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In a meta-analysis of 86 psychology, sociology, computer, and behavioral studies, they found answers to the questions that leave online daters paralyzed at their keyboards or searching for the perfect selfie.With a list of eerily specific guidelines—covering everything from the perfect screen name to the wording of that first message—science has the looking for love covered.Scientists from Barts, the London School of Medicine, and The University of North Texas have discovered the secret to the perfect online dating profile.It’s a breakthrough, they say, that will have would-be lovers swiping right and boosting their odds of moving a romance from awkward Internet messaging to real-life date nights.Some sites, like match.com, allow users to specify how important each attribute is.Each matching attribute is assigned a different weight depending on how important it is to the user.And tipping the scale ever-so-slightly on the creepy side, similarity breeds affection, so a user named “Hot4YOU” would be more likely to respond to someone with the related handle “Burning4YOU”.“There is an opportunity to exploit the name-similarity effect by browsing extensively before registration, identifying profiled names of people who you find attractive, and then choosing a similar screen name,” the authors write.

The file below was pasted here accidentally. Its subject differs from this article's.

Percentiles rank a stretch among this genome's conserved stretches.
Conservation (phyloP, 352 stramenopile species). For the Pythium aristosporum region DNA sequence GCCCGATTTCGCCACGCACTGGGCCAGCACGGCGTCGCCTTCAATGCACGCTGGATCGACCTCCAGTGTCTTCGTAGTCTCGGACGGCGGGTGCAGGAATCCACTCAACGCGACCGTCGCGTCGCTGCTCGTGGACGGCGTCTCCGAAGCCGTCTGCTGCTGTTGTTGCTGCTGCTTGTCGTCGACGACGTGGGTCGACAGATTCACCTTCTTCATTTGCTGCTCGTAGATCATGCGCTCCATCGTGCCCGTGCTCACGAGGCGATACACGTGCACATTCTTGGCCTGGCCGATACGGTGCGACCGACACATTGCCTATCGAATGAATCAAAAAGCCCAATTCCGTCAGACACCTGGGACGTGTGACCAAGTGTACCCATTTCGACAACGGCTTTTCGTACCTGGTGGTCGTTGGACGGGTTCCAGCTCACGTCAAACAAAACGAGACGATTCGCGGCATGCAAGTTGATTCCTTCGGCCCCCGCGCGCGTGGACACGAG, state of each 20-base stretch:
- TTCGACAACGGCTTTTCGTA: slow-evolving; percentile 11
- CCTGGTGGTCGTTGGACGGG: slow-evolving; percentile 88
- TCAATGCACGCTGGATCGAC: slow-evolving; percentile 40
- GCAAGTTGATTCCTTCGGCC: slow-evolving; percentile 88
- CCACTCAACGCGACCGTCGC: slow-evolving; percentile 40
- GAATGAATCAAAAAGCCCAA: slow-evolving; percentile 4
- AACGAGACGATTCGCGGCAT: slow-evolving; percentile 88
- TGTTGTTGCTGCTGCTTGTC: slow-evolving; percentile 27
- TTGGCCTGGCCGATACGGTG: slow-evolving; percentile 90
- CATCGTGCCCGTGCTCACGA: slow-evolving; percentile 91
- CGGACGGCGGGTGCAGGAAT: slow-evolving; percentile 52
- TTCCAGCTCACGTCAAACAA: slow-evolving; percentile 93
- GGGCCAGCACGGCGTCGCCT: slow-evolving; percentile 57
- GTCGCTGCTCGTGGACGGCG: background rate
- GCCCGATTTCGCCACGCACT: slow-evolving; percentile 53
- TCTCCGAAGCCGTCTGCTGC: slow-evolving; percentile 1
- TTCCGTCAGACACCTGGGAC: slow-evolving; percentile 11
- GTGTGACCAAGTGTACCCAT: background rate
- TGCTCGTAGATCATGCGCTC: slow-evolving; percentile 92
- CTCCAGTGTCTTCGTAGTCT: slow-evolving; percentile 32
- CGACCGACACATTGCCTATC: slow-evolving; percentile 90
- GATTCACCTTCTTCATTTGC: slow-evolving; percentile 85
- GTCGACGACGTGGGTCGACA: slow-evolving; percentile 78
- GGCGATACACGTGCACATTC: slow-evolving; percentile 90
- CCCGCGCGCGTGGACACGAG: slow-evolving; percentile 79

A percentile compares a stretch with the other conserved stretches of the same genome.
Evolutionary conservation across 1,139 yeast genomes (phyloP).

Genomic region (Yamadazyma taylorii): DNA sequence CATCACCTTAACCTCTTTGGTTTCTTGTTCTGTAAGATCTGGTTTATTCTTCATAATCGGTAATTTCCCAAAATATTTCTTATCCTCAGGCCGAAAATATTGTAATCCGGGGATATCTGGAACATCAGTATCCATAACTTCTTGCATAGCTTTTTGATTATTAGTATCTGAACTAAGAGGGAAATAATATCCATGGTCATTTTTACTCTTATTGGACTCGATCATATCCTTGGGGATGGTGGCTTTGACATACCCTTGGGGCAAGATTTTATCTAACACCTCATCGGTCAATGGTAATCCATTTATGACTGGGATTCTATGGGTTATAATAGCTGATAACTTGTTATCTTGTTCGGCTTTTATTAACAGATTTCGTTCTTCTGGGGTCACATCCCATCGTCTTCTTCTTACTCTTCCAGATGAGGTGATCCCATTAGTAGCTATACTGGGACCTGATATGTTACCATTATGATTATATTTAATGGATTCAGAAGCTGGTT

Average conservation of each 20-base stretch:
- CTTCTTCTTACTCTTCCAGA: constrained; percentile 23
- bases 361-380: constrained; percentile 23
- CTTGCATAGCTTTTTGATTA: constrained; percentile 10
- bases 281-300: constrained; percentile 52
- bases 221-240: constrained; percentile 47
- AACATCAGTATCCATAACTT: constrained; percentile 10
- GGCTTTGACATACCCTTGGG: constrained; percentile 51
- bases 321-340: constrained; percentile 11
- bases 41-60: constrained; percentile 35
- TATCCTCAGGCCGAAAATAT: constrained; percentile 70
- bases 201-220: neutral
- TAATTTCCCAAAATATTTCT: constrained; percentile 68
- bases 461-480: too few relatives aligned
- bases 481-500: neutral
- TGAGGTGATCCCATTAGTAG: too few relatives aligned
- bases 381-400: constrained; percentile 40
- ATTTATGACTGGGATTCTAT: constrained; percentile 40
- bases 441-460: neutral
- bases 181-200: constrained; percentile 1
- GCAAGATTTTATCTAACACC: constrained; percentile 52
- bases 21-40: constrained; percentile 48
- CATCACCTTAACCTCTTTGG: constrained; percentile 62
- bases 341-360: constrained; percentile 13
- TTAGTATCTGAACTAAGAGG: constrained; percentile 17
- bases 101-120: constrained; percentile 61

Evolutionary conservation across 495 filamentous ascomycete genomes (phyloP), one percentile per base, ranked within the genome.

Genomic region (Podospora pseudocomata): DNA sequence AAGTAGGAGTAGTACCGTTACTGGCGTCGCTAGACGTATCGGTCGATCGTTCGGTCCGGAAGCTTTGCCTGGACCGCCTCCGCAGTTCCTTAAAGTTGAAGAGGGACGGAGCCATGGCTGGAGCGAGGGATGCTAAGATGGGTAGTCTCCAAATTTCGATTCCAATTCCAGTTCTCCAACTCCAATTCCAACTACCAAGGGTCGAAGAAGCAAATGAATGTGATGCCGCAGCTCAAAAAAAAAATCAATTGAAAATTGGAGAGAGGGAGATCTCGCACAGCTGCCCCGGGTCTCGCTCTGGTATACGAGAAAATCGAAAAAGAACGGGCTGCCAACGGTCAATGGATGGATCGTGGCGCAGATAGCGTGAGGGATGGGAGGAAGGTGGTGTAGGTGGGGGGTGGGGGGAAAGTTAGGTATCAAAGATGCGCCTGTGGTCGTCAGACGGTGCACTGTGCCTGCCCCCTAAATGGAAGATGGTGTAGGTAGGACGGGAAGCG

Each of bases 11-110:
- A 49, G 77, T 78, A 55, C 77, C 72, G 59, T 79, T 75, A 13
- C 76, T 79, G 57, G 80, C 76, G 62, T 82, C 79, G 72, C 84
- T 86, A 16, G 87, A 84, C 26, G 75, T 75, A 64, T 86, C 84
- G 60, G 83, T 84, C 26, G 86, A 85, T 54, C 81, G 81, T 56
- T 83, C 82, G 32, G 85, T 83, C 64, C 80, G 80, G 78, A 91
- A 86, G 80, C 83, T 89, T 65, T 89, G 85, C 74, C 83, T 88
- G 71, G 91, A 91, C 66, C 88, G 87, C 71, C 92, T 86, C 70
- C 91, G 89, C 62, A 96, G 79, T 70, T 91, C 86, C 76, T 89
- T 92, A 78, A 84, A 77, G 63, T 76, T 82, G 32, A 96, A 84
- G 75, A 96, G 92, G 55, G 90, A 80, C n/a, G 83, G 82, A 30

Several measures of success, like educational achievement and income, are associated with names that start earlier in the alphabet, according to the study.Once you’ve filled out a profile, online dating sites will provide a list of matches -- people they think you are compatible with. The more matching attributes that two profiles have, the higher “match percentage” the site will assign to it. Each profile has a list of attributes or interests that members check off.For example, if you prefer blondes, but really have nothing against brunettes and redheads, then you can rank that attribute as very low.
If it’s very important to you that your date has a college degree, you can rank that very high.
Only 29 percent of women actually initiate the first kiss and 13 percent of women ask for a man’s number.